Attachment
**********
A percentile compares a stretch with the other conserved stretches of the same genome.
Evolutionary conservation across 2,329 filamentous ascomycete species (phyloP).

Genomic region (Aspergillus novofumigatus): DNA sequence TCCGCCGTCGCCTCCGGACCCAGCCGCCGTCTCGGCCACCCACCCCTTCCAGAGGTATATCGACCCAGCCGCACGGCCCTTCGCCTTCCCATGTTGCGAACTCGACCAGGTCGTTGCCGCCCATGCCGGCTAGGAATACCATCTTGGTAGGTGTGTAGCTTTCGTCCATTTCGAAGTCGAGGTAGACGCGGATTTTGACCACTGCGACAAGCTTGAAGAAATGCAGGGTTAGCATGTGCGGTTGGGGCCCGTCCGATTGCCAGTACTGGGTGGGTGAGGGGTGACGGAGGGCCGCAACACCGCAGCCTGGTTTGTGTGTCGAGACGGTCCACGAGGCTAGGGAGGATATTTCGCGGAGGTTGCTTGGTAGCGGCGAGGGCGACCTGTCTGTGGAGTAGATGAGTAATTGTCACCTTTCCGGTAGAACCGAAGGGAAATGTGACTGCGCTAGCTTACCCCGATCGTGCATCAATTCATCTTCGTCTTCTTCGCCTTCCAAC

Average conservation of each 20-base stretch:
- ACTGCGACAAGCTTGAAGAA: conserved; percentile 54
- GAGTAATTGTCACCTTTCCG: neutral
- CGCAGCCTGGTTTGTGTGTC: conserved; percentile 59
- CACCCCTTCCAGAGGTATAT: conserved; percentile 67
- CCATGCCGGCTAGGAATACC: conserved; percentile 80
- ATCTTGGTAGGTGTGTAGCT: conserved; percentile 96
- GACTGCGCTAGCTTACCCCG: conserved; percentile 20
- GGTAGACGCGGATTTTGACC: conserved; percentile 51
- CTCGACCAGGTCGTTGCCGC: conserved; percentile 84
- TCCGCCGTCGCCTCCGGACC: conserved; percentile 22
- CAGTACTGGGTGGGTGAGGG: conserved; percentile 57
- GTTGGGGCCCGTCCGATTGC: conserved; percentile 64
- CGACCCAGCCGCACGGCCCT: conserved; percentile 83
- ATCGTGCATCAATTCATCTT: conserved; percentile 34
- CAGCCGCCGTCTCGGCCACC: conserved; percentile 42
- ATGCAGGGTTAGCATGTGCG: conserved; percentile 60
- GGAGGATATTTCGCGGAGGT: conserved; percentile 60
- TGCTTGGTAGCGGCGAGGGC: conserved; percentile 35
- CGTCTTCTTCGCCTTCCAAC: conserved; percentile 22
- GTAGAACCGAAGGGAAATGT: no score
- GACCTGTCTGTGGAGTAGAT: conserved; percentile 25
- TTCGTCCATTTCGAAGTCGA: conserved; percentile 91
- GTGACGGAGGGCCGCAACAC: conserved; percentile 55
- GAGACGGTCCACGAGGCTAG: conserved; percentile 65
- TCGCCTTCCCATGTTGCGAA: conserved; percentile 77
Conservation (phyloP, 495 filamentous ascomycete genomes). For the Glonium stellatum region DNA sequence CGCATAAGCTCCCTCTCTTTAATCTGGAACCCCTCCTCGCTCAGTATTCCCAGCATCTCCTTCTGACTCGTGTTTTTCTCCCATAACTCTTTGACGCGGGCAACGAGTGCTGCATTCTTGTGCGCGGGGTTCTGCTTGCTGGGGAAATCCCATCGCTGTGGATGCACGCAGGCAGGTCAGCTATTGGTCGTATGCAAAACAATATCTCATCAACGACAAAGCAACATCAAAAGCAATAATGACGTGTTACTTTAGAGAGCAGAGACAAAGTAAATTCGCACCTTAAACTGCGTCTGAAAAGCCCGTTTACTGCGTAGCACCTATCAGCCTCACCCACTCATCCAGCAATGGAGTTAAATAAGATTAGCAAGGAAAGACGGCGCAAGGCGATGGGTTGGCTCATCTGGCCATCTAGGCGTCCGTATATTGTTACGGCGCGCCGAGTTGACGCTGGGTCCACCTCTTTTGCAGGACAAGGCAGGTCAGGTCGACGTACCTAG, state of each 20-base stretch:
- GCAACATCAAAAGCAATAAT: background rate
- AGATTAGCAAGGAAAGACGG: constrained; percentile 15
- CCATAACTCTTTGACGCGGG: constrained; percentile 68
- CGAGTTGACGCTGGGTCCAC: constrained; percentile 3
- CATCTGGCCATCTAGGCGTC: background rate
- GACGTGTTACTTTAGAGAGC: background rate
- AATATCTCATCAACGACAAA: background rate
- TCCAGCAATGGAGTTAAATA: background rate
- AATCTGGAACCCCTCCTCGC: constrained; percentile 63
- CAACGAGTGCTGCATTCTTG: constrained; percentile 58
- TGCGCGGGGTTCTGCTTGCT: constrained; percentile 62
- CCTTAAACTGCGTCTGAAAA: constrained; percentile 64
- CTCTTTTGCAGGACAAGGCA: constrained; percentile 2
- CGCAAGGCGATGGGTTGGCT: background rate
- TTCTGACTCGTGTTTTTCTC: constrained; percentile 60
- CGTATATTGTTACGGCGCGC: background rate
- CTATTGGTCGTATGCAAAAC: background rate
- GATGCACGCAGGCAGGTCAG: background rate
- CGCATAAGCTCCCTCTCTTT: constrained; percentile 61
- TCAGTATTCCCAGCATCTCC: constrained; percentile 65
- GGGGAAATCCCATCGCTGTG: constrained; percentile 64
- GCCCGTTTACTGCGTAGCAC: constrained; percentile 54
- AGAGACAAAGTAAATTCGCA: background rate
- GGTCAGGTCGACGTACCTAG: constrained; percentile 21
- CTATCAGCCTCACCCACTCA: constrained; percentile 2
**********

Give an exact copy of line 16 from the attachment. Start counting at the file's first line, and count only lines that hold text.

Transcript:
- GTTGGGGCCCGTCCGATTGC: conserved; percentile 64